Buckingham Palace has announced the dukes, bishops, peers and retired generals who are set to take on ceremonial duties during the coronation.
More than 50 people, including representatives from orders of chivalry, the military and wider public life, have been chosen to take part in the historic event, and were selected because of their “significant service”, the Palace said.
Among them are TV presenter Floella Benjamin, former MI5 chief Baroness Elizabeth Manningham-Buller and Lincolnshire farmer Francis Dymoke.
Mr Dymoke, as he is the owner of the Scrivelsby country estate, will be the King’s champion and carry the Royal Standard.
The order of procession into Westminster Abbey has also been revealed, with faith leaders and representatives going first followed by governors-general, prime ministers and flag bearers from each of the 15 realms where the King is head of state.
Ahead of Prime Minister Rishi Sunak and his wife Akshata Murty, the UK’s flag bearer will be Cadet Warrant Officer Elliott Tyson-Lee.
The King and Queen Consort’s procession will follow, led by the Marquess of Anglesey, the Duke of Westminster, the Earl of Caledon and the Earl of Dundee, who will carry the Standards of the Quarterings of the Royal Arms and the Standard of the Principality of Wales.
What else will happen over the coronation weekend?
Sunday 7 May
- Coronation Concert at Windsor Castle
- Lighting up the Nation – locations across the UK will be lit up using projections, lasers, drone displays and illuminations.
- Coronation Big Lunches – people will be invited to get together with their neighbourhood or community for a shared lunch, cup of tea or street party.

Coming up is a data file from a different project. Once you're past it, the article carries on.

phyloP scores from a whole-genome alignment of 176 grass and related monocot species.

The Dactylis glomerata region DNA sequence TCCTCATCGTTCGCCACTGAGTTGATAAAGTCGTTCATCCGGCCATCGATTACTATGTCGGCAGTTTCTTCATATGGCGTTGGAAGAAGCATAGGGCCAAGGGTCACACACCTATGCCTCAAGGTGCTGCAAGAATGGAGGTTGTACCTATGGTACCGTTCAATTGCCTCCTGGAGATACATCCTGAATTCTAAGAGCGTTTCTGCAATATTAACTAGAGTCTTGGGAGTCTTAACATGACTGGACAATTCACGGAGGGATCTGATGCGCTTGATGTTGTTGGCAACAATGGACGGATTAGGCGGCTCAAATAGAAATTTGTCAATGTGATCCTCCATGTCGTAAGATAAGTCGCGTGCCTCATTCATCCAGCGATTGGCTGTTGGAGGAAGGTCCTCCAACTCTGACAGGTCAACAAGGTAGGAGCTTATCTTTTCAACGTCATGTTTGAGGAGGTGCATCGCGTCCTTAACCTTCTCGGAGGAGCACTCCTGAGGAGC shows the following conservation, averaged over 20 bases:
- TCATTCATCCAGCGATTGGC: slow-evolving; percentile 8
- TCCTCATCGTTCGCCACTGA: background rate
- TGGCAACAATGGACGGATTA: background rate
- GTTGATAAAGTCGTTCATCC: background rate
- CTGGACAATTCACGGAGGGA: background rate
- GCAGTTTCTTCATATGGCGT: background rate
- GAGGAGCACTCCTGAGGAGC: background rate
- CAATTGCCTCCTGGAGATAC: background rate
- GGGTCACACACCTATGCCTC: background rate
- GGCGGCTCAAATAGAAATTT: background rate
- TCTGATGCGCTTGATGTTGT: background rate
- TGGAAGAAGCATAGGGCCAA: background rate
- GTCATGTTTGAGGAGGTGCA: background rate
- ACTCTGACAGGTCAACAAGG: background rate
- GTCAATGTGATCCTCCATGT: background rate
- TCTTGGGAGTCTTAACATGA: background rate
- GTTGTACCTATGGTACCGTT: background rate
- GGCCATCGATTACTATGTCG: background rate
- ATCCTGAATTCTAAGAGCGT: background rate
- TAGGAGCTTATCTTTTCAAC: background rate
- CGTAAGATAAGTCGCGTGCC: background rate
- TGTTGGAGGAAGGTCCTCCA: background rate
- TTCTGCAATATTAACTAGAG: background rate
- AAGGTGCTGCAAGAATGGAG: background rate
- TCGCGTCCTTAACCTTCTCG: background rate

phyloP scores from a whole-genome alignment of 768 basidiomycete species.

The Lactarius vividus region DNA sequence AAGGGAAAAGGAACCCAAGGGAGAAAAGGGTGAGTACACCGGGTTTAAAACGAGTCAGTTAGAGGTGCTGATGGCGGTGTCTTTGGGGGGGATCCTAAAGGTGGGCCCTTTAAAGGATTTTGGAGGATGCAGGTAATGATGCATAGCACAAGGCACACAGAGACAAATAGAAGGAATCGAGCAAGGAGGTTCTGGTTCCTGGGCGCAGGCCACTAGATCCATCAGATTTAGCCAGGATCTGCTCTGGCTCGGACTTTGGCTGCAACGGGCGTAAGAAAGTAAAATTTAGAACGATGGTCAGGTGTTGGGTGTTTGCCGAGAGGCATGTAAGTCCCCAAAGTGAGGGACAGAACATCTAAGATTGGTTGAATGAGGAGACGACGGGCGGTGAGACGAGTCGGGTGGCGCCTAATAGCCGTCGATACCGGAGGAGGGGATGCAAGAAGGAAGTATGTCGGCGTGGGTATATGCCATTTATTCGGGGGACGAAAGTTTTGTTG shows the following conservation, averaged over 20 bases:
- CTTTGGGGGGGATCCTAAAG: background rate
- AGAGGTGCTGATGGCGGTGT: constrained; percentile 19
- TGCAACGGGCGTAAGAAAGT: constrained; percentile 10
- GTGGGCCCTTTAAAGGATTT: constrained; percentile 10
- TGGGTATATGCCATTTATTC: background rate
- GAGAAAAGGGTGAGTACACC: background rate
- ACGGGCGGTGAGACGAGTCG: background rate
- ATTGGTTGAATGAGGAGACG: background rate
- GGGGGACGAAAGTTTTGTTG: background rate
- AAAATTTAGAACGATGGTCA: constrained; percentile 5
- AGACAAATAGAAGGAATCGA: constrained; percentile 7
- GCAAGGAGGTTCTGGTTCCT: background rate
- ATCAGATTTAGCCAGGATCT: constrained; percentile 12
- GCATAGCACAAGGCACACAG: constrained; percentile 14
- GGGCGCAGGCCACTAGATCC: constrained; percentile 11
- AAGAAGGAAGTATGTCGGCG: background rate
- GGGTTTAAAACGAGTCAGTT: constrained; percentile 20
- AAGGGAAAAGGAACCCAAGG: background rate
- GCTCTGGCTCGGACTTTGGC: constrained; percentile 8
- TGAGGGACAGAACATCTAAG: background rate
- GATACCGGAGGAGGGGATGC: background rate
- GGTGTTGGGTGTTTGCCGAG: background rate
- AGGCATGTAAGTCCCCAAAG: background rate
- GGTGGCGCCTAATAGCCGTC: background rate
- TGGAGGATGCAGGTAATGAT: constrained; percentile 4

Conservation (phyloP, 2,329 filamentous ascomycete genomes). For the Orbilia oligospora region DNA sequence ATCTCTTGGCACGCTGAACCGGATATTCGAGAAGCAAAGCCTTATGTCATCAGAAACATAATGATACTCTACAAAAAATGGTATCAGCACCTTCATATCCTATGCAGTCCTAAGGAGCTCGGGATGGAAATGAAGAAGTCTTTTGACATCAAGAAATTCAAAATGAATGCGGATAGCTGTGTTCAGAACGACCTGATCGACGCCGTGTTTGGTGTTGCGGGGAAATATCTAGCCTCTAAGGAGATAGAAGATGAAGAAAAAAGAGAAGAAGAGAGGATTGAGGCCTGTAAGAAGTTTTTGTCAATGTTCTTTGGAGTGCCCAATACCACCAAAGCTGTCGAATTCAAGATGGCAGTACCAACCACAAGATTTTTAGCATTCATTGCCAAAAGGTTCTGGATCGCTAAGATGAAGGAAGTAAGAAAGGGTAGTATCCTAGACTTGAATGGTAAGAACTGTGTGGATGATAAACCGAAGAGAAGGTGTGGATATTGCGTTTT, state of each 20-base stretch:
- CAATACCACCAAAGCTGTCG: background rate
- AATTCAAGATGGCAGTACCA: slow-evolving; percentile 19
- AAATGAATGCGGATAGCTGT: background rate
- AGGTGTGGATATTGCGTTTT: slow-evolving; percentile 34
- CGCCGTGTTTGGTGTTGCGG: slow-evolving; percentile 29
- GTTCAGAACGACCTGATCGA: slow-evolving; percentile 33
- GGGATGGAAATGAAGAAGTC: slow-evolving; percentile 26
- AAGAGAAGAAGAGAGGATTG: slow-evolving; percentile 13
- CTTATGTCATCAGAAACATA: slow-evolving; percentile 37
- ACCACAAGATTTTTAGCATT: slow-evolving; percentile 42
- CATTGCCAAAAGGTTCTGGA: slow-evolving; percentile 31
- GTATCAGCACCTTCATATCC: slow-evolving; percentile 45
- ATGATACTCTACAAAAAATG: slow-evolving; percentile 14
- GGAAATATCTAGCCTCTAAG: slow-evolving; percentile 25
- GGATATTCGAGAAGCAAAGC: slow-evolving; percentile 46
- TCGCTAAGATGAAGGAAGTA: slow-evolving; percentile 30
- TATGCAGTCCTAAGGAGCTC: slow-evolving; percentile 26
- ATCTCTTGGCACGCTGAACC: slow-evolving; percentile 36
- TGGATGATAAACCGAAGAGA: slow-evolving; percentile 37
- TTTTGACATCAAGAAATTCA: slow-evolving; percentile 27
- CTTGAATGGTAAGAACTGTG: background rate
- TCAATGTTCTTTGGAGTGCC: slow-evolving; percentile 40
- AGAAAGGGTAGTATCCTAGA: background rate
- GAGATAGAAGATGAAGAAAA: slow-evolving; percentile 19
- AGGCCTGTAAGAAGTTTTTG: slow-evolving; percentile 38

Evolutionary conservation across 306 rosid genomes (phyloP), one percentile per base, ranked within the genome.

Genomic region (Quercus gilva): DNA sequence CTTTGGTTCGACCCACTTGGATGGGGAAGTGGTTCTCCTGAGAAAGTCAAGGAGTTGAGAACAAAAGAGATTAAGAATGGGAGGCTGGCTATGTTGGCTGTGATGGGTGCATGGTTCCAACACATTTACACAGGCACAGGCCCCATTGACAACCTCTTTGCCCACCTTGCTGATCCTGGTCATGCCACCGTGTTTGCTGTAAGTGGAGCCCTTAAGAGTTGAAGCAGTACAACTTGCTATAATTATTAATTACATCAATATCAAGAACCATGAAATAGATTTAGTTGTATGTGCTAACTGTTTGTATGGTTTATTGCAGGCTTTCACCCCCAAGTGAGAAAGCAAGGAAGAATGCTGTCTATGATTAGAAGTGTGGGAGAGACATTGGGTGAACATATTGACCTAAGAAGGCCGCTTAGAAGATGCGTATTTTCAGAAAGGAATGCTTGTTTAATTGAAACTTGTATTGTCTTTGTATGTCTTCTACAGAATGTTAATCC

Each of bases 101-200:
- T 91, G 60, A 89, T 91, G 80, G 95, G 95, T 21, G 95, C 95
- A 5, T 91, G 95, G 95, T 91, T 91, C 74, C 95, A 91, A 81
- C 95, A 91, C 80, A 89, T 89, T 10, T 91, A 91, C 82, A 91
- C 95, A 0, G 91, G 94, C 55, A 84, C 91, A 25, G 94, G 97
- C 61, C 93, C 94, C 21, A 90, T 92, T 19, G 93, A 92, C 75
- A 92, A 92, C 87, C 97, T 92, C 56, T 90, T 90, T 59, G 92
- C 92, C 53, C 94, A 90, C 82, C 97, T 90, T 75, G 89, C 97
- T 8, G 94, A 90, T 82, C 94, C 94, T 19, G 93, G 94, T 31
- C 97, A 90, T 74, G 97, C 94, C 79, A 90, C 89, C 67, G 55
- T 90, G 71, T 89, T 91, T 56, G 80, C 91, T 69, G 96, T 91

Monday 8 May
- The Big Help Out – will encourage people to try volunteering in their local area.
Tell me more about the concert
The coronation concert will see music stars descend on Windsor Castle, with Take That, Katy Perry and Lionel Richie on the line-up.
It will also feature “the coronation choir”, a diverse group of community choirs and amateur singers from across the UK, including refugee choirs, NHS choirs, LGBTQ+ singing groups and deaf signing choirs.
The audience will be made up of 10,000 people drawn from a ticket ballot, along with volunteers from charities affiliated to the King and Queen.
More information about the concert here.
How can I host a coronation street party?
There’s no better excuse to close off the street and string out the bunting than a major royal celebration, and the coronation is no exception.
If they’re small and just for residents, street parties don’t need a licence.
Coronation celebrations can be found and added to the official interactive map.
How will it be different to the Queen’s coronation in 1953?
While the 1953 coronation was three hours long and had 8,000 guests in attendance, the ceremony for the King is expected to be shorter and smaller in scope.
The Queen’s coronation was the first to be televised and was credited with bringing TV into the mainstream.
More than 20 million people watched the service on television, many crowded around neighbours’ screens, outnumbering the radio audience for the first time.